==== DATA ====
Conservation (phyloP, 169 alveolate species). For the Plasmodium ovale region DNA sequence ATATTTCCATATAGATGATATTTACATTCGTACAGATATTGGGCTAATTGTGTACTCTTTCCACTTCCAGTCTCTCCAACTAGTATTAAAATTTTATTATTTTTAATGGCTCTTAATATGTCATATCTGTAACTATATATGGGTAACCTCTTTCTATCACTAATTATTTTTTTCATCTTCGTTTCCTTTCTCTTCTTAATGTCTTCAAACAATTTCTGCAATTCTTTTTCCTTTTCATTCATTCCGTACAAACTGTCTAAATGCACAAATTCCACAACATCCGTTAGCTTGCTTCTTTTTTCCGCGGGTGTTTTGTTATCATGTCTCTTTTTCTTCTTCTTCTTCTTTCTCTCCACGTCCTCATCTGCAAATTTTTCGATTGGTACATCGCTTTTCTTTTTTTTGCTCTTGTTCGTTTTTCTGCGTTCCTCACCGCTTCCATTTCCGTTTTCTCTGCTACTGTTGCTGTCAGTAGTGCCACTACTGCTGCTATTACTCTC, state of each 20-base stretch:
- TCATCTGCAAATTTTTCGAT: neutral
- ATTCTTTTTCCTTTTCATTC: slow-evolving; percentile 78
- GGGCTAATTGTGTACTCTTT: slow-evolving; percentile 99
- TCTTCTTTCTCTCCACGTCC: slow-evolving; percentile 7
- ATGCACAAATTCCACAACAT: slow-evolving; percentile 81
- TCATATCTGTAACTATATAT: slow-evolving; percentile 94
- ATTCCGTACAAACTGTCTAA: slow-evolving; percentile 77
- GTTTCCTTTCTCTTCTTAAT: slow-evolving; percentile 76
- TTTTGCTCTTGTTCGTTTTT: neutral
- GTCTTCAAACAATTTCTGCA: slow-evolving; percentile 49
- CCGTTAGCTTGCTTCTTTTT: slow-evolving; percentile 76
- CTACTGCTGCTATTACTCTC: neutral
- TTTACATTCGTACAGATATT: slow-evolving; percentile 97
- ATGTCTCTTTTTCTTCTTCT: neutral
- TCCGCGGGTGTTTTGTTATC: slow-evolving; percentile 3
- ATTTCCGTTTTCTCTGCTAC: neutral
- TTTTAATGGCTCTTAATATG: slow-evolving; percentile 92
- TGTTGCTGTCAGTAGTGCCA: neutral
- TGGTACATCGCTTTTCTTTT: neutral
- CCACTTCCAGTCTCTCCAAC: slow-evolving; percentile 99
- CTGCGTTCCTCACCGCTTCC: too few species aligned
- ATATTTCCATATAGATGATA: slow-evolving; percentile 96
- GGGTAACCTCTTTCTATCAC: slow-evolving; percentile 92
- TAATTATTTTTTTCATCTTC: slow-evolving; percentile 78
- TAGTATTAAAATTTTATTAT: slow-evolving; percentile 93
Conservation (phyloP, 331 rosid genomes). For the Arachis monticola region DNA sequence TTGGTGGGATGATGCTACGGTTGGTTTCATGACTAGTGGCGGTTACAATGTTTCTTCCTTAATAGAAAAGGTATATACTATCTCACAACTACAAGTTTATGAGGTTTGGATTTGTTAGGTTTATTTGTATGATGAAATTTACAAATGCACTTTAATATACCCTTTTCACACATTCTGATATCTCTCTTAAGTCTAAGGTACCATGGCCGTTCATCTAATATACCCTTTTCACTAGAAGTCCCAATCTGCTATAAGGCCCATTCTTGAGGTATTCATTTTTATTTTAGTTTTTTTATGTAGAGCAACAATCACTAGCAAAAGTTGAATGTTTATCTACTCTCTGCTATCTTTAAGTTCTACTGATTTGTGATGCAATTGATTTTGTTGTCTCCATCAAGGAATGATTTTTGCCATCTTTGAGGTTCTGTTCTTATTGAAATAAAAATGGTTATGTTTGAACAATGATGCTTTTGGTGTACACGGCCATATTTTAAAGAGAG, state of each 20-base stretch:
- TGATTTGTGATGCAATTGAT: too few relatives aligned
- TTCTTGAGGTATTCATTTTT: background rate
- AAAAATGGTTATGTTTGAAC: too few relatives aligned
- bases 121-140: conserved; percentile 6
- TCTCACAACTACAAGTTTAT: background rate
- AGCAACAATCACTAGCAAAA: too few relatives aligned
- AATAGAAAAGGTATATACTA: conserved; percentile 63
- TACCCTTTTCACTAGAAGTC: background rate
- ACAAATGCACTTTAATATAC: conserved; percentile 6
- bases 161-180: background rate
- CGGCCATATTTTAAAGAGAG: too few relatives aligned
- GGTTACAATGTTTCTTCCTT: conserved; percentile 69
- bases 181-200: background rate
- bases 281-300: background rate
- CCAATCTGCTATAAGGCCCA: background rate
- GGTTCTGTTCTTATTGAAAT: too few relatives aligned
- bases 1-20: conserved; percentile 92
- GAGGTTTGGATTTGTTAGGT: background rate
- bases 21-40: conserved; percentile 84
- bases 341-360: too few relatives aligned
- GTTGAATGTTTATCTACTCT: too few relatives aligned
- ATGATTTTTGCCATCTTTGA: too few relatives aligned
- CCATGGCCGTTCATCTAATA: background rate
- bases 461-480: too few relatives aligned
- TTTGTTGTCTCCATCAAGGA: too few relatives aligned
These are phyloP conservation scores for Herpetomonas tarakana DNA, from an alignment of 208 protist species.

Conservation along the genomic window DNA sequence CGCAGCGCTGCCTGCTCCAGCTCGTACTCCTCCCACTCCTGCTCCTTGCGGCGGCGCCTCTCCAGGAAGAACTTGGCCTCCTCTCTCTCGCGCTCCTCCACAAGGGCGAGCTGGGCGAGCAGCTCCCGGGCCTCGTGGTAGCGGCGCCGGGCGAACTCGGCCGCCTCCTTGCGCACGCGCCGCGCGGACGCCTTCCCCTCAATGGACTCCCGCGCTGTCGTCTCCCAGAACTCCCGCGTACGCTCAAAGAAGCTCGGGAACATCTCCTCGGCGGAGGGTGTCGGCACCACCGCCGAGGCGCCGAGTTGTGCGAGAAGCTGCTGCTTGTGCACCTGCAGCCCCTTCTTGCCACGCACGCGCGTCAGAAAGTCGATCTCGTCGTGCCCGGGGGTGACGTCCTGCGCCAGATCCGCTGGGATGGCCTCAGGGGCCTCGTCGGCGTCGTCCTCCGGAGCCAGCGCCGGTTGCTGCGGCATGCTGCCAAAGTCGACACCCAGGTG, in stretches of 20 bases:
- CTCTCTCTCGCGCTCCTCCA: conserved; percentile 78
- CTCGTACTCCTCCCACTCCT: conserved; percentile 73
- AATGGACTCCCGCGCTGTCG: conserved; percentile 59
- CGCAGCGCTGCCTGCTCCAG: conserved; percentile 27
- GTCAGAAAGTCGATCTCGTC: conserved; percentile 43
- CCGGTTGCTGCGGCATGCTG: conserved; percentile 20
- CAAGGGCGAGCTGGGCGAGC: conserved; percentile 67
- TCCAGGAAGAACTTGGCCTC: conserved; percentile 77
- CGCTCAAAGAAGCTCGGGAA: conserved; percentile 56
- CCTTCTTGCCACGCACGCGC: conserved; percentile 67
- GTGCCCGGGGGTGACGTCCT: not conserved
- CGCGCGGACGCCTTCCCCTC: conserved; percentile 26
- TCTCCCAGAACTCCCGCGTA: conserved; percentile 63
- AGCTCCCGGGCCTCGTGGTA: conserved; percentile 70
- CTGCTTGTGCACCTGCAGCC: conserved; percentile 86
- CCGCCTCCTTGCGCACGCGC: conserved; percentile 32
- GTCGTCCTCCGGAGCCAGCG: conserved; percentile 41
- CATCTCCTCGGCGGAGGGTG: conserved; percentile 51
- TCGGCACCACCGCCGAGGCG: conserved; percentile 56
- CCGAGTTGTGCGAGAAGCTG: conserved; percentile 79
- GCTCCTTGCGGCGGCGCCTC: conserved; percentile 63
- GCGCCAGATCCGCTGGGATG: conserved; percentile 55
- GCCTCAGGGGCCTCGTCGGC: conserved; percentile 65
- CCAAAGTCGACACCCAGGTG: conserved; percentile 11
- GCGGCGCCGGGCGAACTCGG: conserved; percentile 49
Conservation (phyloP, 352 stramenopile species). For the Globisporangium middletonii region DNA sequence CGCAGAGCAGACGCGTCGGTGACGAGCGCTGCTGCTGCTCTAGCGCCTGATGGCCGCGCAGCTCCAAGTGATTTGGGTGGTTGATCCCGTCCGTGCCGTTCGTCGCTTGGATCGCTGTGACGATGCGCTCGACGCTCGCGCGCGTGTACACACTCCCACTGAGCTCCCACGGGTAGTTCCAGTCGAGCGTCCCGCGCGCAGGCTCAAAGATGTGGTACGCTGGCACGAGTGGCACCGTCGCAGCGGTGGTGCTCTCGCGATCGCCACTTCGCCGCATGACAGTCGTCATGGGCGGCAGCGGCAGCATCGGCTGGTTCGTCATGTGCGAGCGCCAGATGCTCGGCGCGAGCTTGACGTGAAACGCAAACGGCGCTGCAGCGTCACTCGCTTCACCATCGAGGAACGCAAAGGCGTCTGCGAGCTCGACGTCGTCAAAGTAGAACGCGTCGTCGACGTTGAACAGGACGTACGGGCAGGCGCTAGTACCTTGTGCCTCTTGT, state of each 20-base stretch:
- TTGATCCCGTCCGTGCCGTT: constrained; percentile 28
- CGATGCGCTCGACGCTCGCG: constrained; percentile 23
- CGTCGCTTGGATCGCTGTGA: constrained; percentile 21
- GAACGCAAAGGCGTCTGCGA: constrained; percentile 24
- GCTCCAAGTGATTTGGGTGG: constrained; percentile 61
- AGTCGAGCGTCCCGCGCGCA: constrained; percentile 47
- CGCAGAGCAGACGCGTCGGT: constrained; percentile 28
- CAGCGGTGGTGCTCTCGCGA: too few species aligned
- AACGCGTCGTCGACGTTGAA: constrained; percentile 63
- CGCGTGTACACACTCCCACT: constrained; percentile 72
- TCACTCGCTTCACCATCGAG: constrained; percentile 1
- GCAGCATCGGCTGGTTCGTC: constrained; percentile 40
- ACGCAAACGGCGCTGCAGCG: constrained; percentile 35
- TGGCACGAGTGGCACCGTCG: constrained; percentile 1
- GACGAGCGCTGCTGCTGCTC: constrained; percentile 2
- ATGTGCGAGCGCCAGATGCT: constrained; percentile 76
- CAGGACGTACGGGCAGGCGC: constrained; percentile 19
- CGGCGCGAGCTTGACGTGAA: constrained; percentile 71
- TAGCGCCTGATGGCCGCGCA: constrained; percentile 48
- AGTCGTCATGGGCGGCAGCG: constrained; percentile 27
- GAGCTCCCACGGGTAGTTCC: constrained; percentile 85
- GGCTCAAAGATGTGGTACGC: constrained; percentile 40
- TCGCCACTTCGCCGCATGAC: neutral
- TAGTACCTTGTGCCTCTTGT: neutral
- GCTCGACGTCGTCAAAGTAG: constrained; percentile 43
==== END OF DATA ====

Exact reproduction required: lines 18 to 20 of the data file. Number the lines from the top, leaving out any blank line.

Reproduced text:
- TTTTAATGGCTCTTAATATG: slow-evolving; percentile 92
- TGTTGCTGTCAGTAGTGCCA: neutral
- TGGTACATCGCTTTTCTTTT: neutral